The latest fairytale retelling from Christmas Press has wandered from Europe to Asia. The stories in this, "Kenji's Magic Sandals" and "The Magic Cloak", are very different in tone from some of the European fairytales in previous Christmas Press volumes, especially the most recent, in which the retellings were of Bluebeard and Beauty And The Beast.
There is humour, for a start. In the first story, a young boy, Kenji, receives a pair of magic sandals from a tengu, a magical being out of Japanese folklore. If you fall over while wearing them, a gold coin drops down for you. There is one hitch: each time you use it you shrink a little. However, the boy needs money to buy medicine for his sick mother and his greedy uncle won't lend it to them. When the uncle borrows the sandals, he receives the punishment you would expect for his greed. In the second story, the village lout tricks a tengu into handing over his magic cloak that makes you invisible, but it isn't the tengu's vengeance that gets him, it's his own bad behaviour while wearing it. In the end, he doesn't die, he's just embarrassed - very embarrassed!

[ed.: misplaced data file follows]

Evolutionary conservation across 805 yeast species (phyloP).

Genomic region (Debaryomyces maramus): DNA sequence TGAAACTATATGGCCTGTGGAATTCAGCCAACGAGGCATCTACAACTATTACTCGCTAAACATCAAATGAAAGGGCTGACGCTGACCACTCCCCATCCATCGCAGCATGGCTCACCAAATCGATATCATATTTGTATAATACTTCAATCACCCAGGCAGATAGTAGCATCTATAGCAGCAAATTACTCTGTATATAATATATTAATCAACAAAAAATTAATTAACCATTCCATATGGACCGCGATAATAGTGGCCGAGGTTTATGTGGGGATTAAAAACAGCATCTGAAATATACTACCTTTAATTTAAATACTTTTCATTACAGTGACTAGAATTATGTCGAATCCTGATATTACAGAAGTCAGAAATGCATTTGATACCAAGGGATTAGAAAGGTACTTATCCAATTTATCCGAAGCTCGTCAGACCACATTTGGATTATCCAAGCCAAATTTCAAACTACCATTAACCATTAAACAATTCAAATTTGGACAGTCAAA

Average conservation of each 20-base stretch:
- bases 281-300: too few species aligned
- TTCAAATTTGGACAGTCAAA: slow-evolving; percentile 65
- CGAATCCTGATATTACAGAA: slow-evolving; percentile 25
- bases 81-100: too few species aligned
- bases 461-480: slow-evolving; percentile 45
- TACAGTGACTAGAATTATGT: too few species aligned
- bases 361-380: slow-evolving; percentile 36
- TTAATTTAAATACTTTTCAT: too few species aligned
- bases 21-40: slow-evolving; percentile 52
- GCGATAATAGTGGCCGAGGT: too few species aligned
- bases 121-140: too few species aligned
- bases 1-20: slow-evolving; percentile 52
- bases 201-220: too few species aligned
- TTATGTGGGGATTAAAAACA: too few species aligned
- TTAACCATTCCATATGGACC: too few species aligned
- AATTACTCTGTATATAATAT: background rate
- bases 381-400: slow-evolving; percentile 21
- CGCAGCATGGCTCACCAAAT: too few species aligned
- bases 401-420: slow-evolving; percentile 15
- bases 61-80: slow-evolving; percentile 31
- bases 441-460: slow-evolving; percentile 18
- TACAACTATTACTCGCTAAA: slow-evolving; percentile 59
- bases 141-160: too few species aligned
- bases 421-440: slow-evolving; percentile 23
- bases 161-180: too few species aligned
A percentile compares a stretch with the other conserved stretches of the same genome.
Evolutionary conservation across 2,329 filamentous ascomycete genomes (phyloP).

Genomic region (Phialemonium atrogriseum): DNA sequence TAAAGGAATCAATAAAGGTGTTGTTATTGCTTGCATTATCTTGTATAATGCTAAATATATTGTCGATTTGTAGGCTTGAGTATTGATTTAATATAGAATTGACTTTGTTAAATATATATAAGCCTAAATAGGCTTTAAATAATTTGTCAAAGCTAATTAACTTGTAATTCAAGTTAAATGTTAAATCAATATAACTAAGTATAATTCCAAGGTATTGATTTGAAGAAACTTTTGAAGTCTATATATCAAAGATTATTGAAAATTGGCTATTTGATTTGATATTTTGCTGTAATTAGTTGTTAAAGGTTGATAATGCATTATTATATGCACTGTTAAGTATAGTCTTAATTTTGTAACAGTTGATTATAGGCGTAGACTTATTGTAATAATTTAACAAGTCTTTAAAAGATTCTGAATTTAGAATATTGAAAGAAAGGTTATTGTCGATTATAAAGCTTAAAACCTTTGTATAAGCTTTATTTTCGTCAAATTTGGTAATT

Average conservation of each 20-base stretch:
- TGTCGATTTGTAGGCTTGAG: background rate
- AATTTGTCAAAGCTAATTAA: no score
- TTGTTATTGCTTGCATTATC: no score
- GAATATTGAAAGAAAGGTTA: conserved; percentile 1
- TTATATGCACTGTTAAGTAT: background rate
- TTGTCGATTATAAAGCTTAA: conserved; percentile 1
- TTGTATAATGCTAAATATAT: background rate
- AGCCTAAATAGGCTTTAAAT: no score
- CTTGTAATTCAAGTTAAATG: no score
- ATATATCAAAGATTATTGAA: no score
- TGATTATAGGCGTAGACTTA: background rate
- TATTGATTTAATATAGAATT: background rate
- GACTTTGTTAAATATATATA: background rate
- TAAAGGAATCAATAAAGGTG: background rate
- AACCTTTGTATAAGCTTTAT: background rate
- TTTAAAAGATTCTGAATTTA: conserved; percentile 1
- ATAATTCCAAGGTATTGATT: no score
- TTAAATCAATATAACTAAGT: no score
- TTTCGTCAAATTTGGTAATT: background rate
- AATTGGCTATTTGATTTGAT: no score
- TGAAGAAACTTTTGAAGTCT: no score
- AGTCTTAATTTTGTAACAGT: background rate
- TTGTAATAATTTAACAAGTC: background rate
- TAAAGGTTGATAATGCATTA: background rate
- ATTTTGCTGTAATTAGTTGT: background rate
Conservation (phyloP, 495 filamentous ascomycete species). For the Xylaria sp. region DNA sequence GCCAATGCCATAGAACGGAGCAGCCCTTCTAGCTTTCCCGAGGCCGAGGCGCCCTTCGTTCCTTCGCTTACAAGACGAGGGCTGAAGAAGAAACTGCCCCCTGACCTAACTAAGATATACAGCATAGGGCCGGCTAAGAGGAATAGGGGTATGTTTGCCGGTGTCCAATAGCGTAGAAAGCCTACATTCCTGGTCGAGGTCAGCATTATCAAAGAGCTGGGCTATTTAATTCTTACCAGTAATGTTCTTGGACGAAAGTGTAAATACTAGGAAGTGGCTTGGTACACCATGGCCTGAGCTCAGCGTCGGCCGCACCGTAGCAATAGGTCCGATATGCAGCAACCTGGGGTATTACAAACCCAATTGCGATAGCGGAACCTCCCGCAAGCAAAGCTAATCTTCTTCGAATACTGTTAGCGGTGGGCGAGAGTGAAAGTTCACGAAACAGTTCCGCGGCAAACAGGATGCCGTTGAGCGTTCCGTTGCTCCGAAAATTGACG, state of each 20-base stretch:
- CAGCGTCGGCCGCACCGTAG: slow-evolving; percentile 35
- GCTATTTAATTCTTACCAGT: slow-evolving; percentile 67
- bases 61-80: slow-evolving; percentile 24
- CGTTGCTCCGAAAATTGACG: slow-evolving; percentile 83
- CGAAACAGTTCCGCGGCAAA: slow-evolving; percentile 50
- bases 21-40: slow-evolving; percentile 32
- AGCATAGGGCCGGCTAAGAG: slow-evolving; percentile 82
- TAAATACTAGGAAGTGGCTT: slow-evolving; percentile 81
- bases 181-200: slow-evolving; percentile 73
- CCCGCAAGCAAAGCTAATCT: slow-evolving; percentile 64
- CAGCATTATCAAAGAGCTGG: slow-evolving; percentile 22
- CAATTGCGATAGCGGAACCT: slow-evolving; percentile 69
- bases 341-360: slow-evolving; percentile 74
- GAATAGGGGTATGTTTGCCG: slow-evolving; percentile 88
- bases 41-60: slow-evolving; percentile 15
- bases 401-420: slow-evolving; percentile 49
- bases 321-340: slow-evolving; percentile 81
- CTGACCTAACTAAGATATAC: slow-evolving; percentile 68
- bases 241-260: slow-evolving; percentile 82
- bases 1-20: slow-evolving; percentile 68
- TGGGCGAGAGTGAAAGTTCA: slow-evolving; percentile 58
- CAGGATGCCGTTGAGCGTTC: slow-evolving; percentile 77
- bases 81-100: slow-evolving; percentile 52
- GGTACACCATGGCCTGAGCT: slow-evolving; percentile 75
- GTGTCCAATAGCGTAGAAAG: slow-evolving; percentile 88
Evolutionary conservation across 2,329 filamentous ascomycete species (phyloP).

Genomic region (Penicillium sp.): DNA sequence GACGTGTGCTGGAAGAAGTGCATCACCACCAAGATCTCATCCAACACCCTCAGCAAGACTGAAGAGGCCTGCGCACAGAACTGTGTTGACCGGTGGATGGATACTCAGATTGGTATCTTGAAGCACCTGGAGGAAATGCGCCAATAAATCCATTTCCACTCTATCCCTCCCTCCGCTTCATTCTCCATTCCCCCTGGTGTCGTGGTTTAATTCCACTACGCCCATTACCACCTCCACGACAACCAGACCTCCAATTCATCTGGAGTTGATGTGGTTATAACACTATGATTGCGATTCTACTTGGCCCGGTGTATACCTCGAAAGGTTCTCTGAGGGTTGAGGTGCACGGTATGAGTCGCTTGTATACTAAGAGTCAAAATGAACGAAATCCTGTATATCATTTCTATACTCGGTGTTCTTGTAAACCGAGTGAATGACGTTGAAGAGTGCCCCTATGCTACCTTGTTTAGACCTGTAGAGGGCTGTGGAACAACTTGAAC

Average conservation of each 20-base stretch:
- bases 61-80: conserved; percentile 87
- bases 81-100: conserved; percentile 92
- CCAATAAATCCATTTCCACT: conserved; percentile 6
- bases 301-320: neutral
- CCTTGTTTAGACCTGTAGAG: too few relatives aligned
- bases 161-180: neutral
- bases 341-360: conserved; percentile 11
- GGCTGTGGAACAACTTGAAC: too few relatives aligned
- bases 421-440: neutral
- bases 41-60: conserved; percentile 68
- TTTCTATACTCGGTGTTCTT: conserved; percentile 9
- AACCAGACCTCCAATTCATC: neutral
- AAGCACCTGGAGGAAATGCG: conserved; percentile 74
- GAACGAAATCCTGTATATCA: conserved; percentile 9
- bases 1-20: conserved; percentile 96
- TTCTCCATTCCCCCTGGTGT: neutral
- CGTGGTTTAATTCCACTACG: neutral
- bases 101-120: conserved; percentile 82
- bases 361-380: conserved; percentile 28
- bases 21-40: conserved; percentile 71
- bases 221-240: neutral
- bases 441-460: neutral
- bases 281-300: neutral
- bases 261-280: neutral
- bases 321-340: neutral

Duncan Ball has written a delightful pair of tales that children will enjoy. As usual, David Allan has created delicate, beautiful art to go with the stories, with a watercolour wash and a Japanese style. It can be read to younger children or handed to older ones to read themselves.
Another gorgeous publication from Christmas Press!